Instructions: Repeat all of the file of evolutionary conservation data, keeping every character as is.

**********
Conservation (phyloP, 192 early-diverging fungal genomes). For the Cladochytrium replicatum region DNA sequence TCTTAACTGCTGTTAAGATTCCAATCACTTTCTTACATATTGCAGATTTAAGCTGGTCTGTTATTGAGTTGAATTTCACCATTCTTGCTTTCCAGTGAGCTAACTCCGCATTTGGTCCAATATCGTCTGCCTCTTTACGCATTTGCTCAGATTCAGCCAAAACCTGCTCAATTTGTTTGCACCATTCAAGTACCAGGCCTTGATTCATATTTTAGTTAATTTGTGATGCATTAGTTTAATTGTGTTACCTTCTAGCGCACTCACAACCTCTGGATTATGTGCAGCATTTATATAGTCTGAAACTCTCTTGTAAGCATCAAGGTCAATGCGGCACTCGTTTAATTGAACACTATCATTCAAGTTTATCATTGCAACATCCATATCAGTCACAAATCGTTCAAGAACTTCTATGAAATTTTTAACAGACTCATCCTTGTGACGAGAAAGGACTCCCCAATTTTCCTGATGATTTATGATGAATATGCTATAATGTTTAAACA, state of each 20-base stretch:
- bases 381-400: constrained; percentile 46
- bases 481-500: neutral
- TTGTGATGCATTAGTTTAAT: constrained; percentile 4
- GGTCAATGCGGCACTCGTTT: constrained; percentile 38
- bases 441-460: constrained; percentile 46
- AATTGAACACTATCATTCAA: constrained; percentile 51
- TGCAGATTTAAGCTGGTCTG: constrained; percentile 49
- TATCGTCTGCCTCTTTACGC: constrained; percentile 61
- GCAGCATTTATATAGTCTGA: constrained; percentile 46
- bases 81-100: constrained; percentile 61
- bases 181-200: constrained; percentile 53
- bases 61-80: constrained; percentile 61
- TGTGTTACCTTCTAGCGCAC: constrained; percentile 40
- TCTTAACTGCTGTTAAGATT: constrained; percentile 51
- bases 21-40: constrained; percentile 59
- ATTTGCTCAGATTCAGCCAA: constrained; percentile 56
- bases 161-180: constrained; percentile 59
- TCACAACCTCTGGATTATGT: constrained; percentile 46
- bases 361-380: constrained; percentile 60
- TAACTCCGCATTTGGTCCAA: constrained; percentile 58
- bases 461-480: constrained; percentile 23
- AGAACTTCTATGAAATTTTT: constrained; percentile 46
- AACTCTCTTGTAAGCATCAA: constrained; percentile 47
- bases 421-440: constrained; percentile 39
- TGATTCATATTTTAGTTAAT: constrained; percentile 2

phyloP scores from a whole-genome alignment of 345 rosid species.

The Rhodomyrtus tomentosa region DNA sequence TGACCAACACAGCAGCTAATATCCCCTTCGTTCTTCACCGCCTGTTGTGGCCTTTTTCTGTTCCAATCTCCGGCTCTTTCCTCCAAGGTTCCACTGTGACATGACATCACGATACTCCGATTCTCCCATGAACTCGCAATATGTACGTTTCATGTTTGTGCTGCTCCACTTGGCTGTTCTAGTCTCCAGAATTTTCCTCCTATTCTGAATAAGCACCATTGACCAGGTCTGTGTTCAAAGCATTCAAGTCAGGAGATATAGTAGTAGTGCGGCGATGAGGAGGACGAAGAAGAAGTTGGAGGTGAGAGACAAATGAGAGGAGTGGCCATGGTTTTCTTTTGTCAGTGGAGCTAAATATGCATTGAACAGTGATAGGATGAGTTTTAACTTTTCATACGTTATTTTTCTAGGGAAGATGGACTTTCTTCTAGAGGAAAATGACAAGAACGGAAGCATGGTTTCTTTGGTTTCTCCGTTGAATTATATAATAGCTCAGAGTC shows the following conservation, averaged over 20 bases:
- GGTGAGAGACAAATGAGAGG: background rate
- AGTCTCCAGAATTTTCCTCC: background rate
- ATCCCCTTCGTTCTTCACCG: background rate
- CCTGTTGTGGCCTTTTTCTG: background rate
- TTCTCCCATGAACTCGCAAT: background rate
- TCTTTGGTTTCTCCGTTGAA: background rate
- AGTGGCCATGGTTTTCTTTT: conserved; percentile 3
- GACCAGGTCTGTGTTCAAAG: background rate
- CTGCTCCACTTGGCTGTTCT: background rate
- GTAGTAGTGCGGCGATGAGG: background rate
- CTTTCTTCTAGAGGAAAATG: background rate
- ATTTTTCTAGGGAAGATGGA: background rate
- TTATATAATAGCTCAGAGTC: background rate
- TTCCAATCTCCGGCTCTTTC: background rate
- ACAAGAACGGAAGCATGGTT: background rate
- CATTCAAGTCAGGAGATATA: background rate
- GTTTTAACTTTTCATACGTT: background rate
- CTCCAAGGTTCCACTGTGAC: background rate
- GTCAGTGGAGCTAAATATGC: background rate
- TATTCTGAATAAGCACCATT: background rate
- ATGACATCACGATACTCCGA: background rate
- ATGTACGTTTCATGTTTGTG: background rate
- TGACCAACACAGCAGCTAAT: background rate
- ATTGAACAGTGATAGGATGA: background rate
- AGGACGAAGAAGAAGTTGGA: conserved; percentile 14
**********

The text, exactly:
Conservation (phyloP, 192 early-diverging fungal genomes). For the Cladochytrium replicatum region DNA sequence TCTTAACTGCTGTTAAGATTCCAATCACTTTCTTACATATTGCAGATTTAAGCTGGTCTGTTATTGAGTTGAATTTCACCATTCTTGCTTTCCAGTGAGCTAACTCCGCATTTGGTCCAATATCGTCTGCCTCTTTACGCATTTGCTCAGATTCAGCCAAAACCTGCTCAATTTGTTTGCACCATTCAAGTACCAGGCCTTGATTCATATTTTAGTTAATTTGTGATGCATTAGTTTAATTGTGTTACCTTCTAGCGCACTCACAACCTCTGGATTATGTGCAGCATTTATATAGTCTGAAACTCTCTTGTAAGCATCAAGGTCAATGCGGCACTCGTTTAATTGAACACTATCATTCAAGTTTATCATTGCAACATCCATATCAGTCACAAATCGTTCAAGAACTTCTATGAAATTTTTAACAGACTCATCCTTGTGACGAGAAAGGACTCCCCAATTTTCCTGATGATTTATGATGAATATGCTATAATGTTTAAACA, state of each 20-base stretch:
- bases 381-400: constrained; percentile 46
- bases 481-500: neutral
- TTGTGATGCATTAGTTTAAT: constrained; percentile 4
- GGTCAATGCGGCACTCGTTT: constrained; percentile 38
- bases 441-460: constrained; percentile 46
- AATTGAACACTATCATTCAA: constrained; percentile 51
- TGCAGATTTAAGCTGGTCTG: constrained; percentile 49
- TATCGTCTGCCTCTTTACGC: constrained; percentile 61
- GCAGCATTTATATAGTCTGA: constrained; percentile 46
- bases 81-100: constrained; percentile 61
- bases 181-200: constrained; percentile 53
- bases 61-80: constrained; percentile 61
- TGTGTTACCTTCTAGCGCAC: constrained; percentile 40
- TCTTAACTGCTGTTAAGATT: constrained; percentile 51
- bases 21-40: constrained; percentile 59
- ATTTGCTCAGATTCAGCCAA: constrained; percentile 56
- bases 161-180: constrained; percentile 59
- TCACAACCTCTGGATTATGT: constrained; percentile 46
- bases 361-380: constrained; percentile 60
- TAACTCCGCATTTGGTCCAA: constrained; percentile 58
- bases 461-480: constrained; percentile 23
- AGAACTTCTATGAAATTTTT: constrained; percentile 46
- AACTCTCTTGTAAGCATCAA: constrained; percentile 47
- bases 421-440: constrained; percentile 39
- TGATTCATATTTTAGTTAAT: constrained; percentile 2

phyloP scores from a whole-genome alignment of 345 rosid species.

The Rhodomyrtus tomentosa region DNA sequence TGACCAACACAGCAGCTAATATCCCCTTCGTTCTTCACCGCCTGTTGTGGCCTTTTTCTGTTCCAATCTCCGGCTCTTTCCTCCAAGGTTCCACTGTGACATGACATCACGATACTCCGATTCTCCCATGAACTCGCAATATGTACGTTTCATGTTTGTGCTGCTCCACTTGGCTGTTCTAGTCTCCAGAATTTTCCTCCTATTCTGAATAAGCACCATTGACCAGGTCTGTGTTCAAAGCATTCAAGTCAGGAGATATAGTAGTAGTGCGGCGATGAGGAGGACGAAGAAGAAGTTGGAGGTGAGAGACAAATGAGAGGAGTGGCCATGGTTTTCTTTTGTCAGTGGAGCTAAATATGCATTGAACAGTGATAGGATGAGTTTTAACTTTTCATACGTTATTTTTCTAGGGAAGATGGACTTTCTTCTAGAGGAAAATGACAAGAACGGAAGCATGGTTTCTTTGGTTTCTCCGTTGAATTATATAATAGCTCAGAGTC shows the following conservation, averaged over 20 bases:
- GGTGAGAGACAAATGAGAGG: background rate
- AGTCTCCAGAATTTTCCTCC: background rate
- ATCCCCTTCGTTCTTCACCG: background rate
- CCTGTTGTGGCCTTTTTCTG: background rate
- TTCTCCCATGAACTCGCAAT: background rate
- TCTTTGGTTTCTCCGTTGAA: background rate
- AGTGGCCATGGTTTTCTTTT: conserved; percentile 3
- GACCAGGTCTGTGTTCAAAG: background rate
- CTGCTCCACTTGGCTGTTCT: background rate
- GTAGTAGTGCGGCGATGAGG: background rate
- CTTTCTTCTAGAGGAAAATG: background rate
- ATTTTTCTAGGGAAGATGGA: background rate
- TTATATAATAGCTCAGAGTC: background rate
- TTCCAATCTCCGGCTCTTTC: background rate
- ACAAGAACGGAAGCATGGTT: background rate
- CATTCAAGTCAGGAGATATA: background rate
- GTTTTAACTTTTCATACGTT: background rate
- CTCCAAGGTTCCACTGTGAC: background rate
- GTCAGTGGAGCTAAATATGC: background rate
- TATTCTGAATAAGCACCATT: background rate
- ATGACATCACGATACTCCGA: background rate
- ATGTACGTTTCATGTTTGTG: background rate
- TGACCAACACAGCAGCTAAT: background rate
- ATTGAACAGTGATAGGATGA: background rate
- AGGACGAAGAAGAAGTTGGA: conserved; percentile 14